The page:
Can we be more moral than Jesus?
Every evangelical I’ve ever known would consider the question absurd. With Jesus as the standard for moral conduct, it should be impossible to be more moral than he—our Redeemer. However, what we claim to believe is often at odd with our actions.
For instance, while my fellow Southern Baptists consider Christ to be the Creator and Sustainer of the cosmos, we would not consider him fit to serve as a trustee for the Southern Baptist Convention. Not only was Jesus a “user of alcoholic beverages” (Luke 7:33-34), but he had the audacity to turn perfectly good water into wine. If performed today, the miracle at the Canaanite wedding would meet with frowns from Southern Baptist believers, who are in “total opposition to the manufacturing, advertising, distributing, and consuming of alcoholic beverages.” (According to the Gospel of John, Jesus would be guilty of all but the advertising.)
Unfortunately, SBC committee rooms are not the only place where his behavior would be considered inappropriate. In fact, many in other evangelical circles consider such pro-alcohol behavior unacceptable as well. A prime example is evangelical higher education. On almost every evangelical college campus in America, Jesus’ consumption of wine would put him in violation of the code of conduct.
While a handful of colleges (Calvin, Dordt, Wheaton) would have no problem with his imbibing (provided he drank his wine off-campus), the vast majority would consider such behavior inappropriate if Jesus were enrolled as an undergraduate, seminarian, or faculty member. Bethel, Biola, Covenant, Eastern Nazarene, Messiah, Liberty, and Oral Roberts University are just some of the colleges and universities where The Savior’s wine-bibbing would get him a scolding from the dean.
Although most schools do not give an explanation for their policies, it is likely that they take a view similar to that advanced by Regent University:
Regent also forbids the use of alcohol on campus and prohibits the abuse of these substances. The Apostle Paul exhorted the Body of Christ that, if they truly loved their fellow man, they would set aside their personal freedom by refraining from behavior that might be a stumbling block to their weaker brother. Regent University encourages members of the Regent community to exercise their personal responsibility and, guided by Paul’s admonition, appropriately set aside their personal freedom and refrain from the use of these substances.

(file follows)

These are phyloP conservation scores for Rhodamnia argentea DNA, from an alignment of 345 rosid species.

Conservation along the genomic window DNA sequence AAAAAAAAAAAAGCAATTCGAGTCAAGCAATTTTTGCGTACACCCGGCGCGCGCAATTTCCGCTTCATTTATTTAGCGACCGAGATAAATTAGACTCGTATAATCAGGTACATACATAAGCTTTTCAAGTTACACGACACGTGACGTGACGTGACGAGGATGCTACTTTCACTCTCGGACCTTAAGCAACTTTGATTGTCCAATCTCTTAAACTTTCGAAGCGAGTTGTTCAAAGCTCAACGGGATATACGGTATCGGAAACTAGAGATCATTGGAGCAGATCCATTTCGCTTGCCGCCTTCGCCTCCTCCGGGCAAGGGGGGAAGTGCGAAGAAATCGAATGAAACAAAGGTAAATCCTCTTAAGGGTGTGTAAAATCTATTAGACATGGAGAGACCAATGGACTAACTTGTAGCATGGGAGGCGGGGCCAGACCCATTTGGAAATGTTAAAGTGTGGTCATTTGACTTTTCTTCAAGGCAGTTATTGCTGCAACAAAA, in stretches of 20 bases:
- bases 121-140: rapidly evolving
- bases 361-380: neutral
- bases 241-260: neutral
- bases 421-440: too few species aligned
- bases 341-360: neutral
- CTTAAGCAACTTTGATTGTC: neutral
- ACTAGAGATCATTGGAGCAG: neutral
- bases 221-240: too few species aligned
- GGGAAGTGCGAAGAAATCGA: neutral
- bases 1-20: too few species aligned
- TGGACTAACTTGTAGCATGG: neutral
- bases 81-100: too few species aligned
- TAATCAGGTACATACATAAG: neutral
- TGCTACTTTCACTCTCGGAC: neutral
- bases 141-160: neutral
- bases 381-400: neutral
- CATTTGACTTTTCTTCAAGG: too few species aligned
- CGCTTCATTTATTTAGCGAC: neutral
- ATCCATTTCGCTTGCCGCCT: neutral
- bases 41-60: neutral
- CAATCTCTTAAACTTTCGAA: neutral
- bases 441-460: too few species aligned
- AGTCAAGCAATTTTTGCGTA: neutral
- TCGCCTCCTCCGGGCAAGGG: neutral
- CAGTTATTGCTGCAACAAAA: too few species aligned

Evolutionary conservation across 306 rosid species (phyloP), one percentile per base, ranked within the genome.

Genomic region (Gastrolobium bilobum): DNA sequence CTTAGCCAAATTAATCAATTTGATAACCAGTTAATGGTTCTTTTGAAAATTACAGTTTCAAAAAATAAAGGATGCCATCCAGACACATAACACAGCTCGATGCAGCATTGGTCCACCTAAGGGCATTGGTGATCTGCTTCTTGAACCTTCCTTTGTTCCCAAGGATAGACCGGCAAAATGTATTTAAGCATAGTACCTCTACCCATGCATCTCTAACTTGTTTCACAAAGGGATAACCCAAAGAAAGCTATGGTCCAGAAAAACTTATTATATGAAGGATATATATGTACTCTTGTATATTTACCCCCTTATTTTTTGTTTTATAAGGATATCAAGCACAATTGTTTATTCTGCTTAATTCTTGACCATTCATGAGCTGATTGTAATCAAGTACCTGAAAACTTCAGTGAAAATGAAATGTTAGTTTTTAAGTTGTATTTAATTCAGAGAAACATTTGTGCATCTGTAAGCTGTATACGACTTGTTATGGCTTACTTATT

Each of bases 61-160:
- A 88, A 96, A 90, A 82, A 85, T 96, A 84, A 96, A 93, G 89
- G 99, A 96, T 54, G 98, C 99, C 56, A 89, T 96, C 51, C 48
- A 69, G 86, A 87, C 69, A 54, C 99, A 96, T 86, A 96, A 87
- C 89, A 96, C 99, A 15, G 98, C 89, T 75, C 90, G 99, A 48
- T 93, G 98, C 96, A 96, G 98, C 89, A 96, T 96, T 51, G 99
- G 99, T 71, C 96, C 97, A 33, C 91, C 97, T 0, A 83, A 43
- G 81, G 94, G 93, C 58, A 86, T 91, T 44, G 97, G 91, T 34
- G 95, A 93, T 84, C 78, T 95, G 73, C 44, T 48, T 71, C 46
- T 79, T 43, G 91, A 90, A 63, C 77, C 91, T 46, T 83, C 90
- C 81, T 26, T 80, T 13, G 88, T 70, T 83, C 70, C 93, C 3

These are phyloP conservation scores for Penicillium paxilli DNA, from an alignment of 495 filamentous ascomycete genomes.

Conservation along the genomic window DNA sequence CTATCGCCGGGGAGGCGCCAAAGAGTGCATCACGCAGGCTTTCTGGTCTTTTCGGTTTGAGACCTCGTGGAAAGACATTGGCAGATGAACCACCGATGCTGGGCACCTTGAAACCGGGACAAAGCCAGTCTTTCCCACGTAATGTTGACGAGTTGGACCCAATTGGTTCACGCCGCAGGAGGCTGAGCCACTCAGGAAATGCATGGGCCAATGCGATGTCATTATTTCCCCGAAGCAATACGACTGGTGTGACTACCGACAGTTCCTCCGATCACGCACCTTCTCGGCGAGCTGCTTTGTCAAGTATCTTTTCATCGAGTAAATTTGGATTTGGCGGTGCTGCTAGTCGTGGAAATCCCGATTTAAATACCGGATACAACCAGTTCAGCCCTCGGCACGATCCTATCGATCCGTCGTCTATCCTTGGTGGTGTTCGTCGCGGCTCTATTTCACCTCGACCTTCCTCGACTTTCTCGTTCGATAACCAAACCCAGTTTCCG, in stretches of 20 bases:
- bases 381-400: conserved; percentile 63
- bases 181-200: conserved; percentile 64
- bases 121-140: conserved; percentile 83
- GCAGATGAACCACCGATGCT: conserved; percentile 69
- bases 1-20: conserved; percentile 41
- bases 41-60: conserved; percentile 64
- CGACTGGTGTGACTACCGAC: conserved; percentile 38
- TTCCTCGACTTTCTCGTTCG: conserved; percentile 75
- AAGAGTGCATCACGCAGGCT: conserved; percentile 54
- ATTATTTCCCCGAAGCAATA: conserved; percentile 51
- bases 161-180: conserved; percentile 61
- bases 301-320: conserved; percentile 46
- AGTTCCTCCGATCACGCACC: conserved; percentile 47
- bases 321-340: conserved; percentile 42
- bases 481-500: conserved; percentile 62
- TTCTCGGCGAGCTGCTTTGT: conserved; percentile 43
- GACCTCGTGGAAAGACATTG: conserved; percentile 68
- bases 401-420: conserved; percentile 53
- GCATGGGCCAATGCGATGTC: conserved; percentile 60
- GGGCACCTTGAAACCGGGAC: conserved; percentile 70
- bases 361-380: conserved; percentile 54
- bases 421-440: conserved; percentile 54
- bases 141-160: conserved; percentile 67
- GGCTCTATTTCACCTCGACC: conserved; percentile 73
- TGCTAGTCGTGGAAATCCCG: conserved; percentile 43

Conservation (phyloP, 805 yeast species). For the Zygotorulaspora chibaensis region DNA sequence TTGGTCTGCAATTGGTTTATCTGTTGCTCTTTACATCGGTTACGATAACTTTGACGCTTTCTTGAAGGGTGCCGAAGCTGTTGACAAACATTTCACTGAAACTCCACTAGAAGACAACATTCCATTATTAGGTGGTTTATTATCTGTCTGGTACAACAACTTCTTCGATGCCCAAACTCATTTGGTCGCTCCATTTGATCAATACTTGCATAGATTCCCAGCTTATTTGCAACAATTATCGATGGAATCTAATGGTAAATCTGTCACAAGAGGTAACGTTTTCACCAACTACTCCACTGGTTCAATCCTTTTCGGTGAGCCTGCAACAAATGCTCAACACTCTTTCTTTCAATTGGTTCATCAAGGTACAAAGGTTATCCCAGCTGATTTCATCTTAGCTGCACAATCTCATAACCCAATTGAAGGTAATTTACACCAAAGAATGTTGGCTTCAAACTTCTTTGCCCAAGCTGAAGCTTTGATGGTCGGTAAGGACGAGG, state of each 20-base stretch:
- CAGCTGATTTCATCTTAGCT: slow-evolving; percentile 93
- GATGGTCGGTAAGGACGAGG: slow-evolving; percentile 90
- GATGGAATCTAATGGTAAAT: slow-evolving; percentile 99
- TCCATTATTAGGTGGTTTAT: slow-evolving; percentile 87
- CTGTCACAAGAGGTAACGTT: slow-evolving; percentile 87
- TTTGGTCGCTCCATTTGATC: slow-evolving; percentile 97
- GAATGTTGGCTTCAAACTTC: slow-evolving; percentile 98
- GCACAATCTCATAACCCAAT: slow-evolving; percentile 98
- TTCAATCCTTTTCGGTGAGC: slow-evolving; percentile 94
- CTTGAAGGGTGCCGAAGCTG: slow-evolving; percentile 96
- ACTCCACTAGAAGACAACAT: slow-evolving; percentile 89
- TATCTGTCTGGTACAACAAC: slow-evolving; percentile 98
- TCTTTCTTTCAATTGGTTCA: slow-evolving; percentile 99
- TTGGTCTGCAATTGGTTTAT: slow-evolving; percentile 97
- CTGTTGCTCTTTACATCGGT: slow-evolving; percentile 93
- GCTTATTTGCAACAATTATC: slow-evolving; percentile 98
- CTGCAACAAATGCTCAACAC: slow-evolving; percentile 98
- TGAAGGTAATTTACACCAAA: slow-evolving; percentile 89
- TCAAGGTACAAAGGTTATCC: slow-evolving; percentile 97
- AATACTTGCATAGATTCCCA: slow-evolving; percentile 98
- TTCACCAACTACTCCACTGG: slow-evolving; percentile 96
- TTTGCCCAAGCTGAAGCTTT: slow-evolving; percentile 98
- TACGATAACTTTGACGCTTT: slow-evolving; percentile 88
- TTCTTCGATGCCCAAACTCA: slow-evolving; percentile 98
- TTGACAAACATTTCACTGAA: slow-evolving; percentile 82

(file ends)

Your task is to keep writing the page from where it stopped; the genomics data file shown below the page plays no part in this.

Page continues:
The “weaker brother” argument often serves as a justification for self-imposed (and institutionally mandated) teetotalism. And for good reason. It is a scriptural admonition that must be prayerfully considered. However, as pastor Chuck Swindoll has said, “Be careful, there are some people out there who are professional weaker brethren.” Likewise, we should be leery of professional weaker brother arguments that would rein in all Christian liberty because of the abstract concern that innocuous behavior might cause someone, somewhere, somehow, to stumble.
Although I tend to refrain from consuming alcohol—I have a difficult enough time getting people to take me seriously when I’m stone cold sober—my own view on the issue is similar to that held by theologian D.A. Carson:
[I]f I’m in one of those parts [of the United States] and everyone’s going to be all upset if I drink alcohol, then—I don’t drink alcohol, it’s not worth the fight and so on. But if somebody says to me, “You cannot be a Christian and drink alcohol,” I will say, “pass the Bourgogne’!” Do you see? Because you do not ever allow anything to jeopardize the absolute sufficiency of Christ. Not anything!
As sympathetic as I am to the prohibitionists’ rationales, their arguments never address the obvious question: Why did Jesus not refrain from drinking alcohol if it is an obvious “stumbling block” to our “weaker brothers”?
There is no disputing the fact that alcohol abuse is, as my SBC brethren point out, the cause of much “physical, mental, and emotional damage.” No doubt that was as true in first century Palestine as it is in twenty-first century America. So why didn’t Jesus warn that we should avoid alcohol? If nothing else, why did he not refrain from drinking alcohol himself in order to set an example for future generations of believers? The answers to these questions have implications that extend beyond concerns about drinking beer or wine.
Where does Christian liberty end and institutional authority over matters of conscience begin? Obviously there are times when we need to delineate such boundaries, especially for young Christians. But we should be careful about where we mark those lines—especially when they put Jesus on the wrong side.
Joe Carter is Web Editor of First Things and the co-author of How to Argue Like Jesus: Learning Persuasion from History’s Greatest Communicator. His previous articles for “On the Square” can be found here.